I wish they would produce a program that spoke to the issues of what can go wrong. A program that talks about what life looks like on the other side of the statistics. I wish that someone was brave enough to put our faces on a program to show that pregnancy loss, stillbirth and neonatal death happens to 'normal' people like us. We are not freaks, we are not drug abusers or impoverished, malnourished women living in huts. We walk by you on the street, we smile at you in grocery stores, we drive by you on the highway. We are not mothers who shunned the medical community and then had our babies die. We did everything we could that was available to us and still came home with empty arms and tiny ash filled boxes. I wish when they produced a show like the one I talk about here, they would show the real story, the real consequence of a bad decision like the one these mothers make. I wish they would talk about the real meaning of the numbers behind the statistics and instead of saying "Is this the right way to go in childbirth" they would say "Why this is such a ridiculously dangerous decision..."
I want to watch the show but I am already so jaded by what I have seen I don't know if I will be able to stomach it.
I get that sometimes babies die, I get it. I know we will never ever be able to eliminate entirely that horrible tragedy from this earth. But seriously, do we have to watch while others choose to make it more likely? Seriously?
Thursday, October 16, 2008
Today, the water works stopped short of spilling over and just brimmed the eyes as I begged, much more sophisticated right?
Kind doctor stopped what he was doing, writing his forever noted in my chart, he writes EVERYTHING down, (my friend who referred him to me or me to him however you look at it, said if you told him you found a $10 bill he'd write it down so he could ask you about it at your next appt., I think she's right) and he explained to me why his hands were 'tied' by the hospital as far as due dates and scheduled C-Sections. I guess my hospital has strict guidelines, set by the neonatoligists (we have a renowned Children's Hospital attached to where I deliever) that dictates 39 weeks. My chosen dates put me according to their 'wheel of gestation' at 38 weeks 5 days and 6 days. He told me about the studies on babies born by scheduled C-Sections, which I have read, that indicate a higher percentage of lung issues and NICU stays with babies taken out too soon, i.e. before 39 weeks, especially where there has not been any labor. He also told me he absolutely understands my anxiety and why I would not want to wait any longer than I have to to deliver.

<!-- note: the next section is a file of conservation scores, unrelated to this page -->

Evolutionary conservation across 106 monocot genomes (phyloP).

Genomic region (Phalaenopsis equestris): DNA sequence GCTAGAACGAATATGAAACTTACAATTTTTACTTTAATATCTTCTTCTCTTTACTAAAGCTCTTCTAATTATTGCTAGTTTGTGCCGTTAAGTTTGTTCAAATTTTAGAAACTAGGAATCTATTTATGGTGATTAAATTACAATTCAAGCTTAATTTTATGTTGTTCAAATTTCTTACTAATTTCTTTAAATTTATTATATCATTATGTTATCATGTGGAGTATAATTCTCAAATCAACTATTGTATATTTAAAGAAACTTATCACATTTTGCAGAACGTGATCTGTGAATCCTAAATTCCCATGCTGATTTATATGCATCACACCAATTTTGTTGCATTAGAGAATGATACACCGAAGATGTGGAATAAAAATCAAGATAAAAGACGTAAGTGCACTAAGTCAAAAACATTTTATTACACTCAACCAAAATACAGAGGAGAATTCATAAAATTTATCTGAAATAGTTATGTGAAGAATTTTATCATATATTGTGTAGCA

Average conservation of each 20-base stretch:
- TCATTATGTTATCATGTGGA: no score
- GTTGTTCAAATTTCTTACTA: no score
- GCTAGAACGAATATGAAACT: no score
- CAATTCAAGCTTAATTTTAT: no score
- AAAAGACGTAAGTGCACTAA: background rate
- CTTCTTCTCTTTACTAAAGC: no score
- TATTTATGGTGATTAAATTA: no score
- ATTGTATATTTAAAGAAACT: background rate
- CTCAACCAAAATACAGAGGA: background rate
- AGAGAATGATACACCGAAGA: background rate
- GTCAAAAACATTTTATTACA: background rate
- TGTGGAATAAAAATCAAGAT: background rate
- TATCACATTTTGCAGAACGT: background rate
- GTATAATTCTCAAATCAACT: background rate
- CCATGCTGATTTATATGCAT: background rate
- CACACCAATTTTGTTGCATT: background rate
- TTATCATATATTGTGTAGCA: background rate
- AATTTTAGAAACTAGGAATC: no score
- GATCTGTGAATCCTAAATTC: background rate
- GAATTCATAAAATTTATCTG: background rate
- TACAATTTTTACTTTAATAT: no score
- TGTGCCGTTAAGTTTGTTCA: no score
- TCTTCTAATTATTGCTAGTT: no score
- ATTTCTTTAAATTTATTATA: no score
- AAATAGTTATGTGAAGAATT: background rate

He is going to call the hospital himself, not his scheduling nurse to try and get the date moved based on my history and see if the neonatoligists will waive the guideline. If not he also suggested as an option,, I like options, that at 36 or 37 weeks we can do an amnio and check the leprechauns lungs for development/maturity and if they are ok, then we could deliver even earlier, like right at 38 weeks or sooner, if I choose to.
He's going to let me know. I'm good with that.